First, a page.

By CARL GREEN
Belleville, IL – The incredible story of Mary Harris “Mother Jones” continues to build strength in this region 88 years after her death, and now she has become a major feature of the Labor museum here.
The Belleville Labor and Industry Museum has for years been an important repository for genuine artifacts and information about the Labor Movement in southwestern Illinois, and its growth has been steady and impressive.
But adding Mother Jones to its topics gives it an important new dimension. For now, 12 professionally produced informational boards prepared by the Mother Jones Heritage Center have been added to the tool shed section of the museum, including two that highlight the great Labor leader’s activities in Belleville and southwestern Illinois. The others tell her life story.
The new display can be seen during the museum’s regular hours, 10 a.m. to 2 p.m. each Saturday, or by calling 618-222-9430 to arrange a tour.
MOTHER JONES’ STORY
Mother Jones’ lived many hard years before beginning her world-changing efforts on behalf of the Labor Movement. She came to the U.S. from Ireland at an early age to survive the Great Famine. She married and had four children, only to see her young family die in the yellow fever epidemic of 1867. She went into the clothes-making business in Chicago only to see her shop destroyed in the Great Chicago Fire of 1871.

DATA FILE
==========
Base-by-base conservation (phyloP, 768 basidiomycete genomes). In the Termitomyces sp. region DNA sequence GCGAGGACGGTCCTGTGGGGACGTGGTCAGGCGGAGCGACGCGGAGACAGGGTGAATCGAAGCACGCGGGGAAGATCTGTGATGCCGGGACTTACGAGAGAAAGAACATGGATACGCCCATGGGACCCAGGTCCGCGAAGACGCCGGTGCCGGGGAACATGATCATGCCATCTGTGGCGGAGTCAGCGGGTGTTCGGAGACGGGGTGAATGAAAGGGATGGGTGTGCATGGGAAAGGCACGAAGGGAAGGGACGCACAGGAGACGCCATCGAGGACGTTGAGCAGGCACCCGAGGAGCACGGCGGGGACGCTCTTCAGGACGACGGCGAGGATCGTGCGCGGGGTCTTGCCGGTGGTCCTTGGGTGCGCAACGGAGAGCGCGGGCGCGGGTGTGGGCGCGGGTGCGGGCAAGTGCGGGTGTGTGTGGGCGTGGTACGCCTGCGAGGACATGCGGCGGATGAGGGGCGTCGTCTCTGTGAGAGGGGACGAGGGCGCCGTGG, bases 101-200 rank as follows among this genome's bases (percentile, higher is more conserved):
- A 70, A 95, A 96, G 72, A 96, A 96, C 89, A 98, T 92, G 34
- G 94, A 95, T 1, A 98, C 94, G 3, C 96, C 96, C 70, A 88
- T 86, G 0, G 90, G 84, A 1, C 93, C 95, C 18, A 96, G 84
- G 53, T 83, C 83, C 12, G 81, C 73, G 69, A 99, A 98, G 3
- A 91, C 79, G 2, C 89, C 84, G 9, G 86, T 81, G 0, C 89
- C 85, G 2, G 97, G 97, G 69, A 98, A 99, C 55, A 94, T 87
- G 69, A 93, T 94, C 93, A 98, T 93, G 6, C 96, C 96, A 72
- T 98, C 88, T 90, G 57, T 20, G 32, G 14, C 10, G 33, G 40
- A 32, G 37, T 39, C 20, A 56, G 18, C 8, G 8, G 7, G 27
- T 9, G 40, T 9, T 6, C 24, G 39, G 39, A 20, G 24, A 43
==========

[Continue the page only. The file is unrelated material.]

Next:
After that, she turned her attention to improving the sad lot of working people by organizing coal miners, speaking up for the right to strike, fighting to enforce child labor laws and seeking equal pay for women. For another 50 years, she traveled the country supporting workers and unsettling their bosses, richly earning the now-honored title, “Most Dangerous Woman in America.”
When she died in 1930, she was buried as she requested – at Union Miners Cemetery in Mt. Olive, 48 miles north of St. Louis along I-55, next to miners who were killed in a gun battle with guards for strikebreakers in nearby Virden IL in 1898. It is the only union-owned cemetery, established when the local cemetery would not provide plots for the unionists.
Eventually, her burial there gave rise to the majestic monument over her grave, the many events held to remember her message and methods, and the small museum nearby in City Hall.
Some of the Belleville references in the display include:
- An etching of Mother Jones speaking at Huff’s Hall, a favorite meeting place for the miners as they organized their early unions.
- Stories of Adolph Germer, who started as a local miner and organizer. They include how he convinced her to ask to be buried in Mt. Olive.
- A funeral card distributed at Mother Jones’ funeral, written by a Belleville union organizer, Edward Carbine.
- Profiles of Agnes Burns Weick, of Belleville, who became a prominent Labor organizer after Mother Jones’ death and was sometimes called “the new Mother Jones.”